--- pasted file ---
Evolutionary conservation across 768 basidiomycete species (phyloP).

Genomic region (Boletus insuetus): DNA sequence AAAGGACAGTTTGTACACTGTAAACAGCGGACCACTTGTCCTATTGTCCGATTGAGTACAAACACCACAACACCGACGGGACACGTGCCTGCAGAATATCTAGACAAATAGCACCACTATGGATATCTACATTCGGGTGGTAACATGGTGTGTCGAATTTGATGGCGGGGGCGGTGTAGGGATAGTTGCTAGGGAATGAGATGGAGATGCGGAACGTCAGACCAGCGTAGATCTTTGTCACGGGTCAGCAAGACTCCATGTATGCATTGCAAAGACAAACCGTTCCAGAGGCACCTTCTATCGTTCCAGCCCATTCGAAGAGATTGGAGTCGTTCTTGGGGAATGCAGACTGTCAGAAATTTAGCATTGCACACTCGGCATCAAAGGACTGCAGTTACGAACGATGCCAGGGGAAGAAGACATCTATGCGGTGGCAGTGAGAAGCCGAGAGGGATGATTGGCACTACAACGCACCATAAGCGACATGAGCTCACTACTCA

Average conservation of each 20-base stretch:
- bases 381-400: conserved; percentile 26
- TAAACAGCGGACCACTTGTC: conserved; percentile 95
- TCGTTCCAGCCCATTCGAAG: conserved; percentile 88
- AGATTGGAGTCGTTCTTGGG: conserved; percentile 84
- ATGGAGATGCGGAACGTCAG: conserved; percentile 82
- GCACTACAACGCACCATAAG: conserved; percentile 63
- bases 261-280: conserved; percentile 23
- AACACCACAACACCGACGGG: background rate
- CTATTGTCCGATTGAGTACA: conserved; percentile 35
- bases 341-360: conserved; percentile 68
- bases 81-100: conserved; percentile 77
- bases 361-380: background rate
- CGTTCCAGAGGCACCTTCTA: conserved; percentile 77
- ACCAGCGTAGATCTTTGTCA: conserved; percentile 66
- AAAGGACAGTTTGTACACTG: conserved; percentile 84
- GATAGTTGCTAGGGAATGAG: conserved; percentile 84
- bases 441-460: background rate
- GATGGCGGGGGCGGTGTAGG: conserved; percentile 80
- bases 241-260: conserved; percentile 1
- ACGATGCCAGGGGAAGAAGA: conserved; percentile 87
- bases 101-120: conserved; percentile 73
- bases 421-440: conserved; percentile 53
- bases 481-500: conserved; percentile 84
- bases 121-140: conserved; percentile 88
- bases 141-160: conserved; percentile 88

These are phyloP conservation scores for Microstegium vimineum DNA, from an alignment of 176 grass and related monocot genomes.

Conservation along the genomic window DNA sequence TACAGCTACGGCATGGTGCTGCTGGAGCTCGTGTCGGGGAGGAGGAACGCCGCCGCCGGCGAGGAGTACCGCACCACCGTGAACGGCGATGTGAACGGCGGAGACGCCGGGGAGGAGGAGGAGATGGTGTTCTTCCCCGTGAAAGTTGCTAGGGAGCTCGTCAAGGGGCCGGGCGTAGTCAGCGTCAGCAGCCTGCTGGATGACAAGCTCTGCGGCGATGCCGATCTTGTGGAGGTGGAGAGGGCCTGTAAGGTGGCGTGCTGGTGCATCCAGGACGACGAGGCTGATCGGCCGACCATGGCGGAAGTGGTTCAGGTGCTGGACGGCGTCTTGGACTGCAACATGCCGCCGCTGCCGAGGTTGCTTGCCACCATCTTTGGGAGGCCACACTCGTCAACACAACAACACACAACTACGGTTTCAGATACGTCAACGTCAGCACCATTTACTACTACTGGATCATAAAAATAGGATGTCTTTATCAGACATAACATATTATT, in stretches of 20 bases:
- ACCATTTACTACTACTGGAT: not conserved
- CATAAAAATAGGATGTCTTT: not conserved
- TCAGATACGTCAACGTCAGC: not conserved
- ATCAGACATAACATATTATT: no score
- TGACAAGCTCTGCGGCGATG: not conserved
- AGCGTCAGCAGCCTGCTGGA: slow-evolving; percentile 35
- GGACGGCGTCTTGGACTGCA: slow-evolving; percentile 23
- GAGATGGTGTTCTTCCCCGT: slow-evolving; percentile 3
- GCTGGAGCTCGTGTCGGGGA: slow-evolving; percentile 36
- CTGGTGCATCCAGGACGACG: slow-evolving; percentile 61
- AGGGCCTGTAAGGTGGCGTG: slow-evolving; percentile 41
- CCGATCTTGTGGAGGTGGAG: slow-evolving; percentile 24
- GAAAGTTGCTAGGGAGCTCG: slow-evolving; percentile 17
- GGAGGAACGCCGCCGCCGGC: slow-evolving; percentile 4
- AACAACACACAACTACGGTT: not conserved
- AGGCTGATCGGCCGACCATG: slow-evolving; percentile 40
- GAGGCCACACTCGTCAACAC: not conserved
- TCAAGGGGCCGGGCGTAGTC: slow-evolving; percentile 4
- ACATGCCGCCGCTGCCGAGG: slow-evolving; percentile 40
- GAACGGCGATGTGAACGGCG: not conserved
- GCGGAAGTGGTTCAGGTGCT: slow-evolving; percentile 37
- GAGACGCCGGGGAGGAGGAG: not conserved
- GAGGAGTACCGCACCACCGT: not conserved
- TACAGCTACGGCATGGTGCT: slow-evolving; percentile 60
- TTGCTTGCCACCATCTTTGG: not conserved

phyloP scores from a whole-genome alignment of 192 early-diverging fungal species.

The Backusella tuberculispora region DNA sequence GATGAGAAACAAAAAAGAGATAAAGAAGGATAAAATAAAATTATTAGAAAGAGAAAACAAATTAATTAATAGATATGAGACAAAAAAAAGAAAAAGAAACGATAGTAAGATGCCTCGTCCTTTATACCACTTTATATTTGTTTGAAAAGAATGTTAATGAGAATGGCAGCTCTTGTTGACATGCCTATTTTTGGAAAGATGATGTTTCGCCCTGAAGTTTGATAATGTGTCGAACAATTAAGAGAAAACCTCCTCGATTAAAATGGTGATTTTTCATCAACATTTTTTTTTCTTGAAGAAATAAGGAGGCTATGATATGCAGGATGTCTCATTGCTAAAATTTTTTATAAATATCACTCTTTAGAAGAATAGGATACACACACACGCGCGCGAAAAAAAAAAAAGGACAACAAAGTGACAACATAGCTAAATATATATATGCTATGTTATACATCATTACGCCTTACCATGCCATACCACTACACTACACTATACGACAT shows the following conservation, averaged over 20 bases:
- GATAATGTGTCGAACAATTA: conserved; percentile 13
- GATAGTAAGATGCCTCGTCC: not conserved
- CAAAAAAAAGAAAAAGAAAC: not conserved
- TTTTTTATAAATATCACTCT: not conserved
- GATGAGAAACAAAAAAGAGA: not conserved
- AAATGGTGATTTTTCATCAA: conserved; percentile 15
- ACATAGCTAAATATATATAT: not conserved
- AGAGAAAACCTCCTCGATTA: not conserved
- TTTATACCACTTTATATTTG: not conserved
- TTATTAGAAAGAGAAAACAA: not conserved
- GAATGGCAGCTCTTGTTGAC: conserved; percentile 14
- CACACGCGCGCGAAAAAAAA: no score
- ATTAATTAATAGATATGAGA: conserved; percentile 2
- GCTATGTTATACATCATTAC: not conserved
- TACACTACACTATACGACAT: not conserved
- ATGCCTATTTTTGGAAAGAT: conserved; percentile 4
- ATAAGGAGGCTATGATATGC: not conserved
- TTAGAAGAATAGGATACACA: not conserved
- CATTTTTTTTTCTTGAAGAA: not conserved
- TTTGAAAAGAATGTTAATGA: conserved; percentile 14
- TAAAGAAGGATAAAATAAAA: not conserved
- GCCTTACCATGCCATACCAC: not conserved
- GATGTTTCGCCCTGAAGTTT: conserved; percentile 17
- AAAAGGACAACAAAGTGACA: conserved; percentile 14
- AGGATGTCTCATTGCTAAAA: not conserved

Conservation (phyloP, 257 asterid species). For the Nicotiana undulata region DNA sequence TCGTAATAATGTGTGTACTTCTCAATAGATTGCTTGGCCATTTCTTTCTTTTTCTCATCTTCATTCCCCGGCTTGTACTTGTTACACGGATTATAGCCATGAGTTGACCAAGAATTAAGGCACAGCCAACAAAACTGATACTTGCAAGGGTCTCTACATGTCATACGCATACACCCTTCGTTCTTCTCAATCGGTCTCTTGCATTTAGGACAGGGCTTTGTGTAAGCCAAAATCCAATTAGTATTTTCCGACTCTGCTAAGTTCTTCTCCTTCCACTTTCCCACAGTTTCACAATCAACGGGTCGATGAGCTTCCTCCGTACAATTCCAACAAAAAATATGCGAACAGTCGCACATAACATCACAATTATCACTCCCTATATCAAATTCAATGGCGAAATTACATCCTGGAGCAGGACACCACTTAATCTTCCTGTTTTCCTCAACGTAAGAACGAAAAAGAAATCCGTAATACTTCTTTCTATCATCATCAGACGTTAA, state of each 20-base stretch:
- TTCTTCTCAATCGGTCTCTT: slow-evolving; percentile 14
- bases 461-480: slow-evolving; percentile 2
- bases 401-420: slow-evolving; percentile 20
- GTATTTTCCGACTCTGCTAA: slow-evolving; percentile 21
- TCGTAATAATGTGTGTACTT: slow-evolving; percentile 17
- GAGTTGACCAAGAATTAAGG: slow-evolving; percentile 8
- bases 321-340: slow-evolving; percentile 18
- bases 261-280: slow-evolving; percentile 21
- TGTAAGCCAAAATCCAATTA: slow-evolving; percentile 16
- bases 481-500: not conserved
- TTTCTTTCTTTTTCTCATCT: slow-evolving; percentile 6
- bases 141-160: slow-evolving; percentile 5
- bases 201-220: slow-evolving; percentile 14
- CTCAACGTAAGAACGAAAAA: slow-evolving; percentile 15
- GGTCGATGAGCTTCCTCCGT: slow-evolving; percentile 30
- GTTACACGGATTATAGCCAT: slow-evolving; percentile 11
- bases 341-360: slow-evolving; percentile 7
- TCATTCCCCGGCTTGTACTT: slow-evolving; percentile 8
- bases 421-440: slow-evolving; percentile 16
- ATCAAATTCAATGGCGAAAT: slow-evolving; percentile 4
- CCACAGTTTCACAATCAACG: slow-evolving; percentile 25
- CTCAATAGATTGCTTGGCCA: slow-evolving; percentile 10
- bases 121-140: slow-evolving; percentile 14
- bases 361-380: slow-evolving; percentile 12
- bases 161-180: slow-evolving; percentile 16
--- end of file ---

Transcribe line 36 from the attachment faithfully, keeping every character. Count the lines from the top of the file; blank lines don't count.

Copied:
- AGCGTCAGCAGCCTGCTGGA: slow-evolving; percentile 35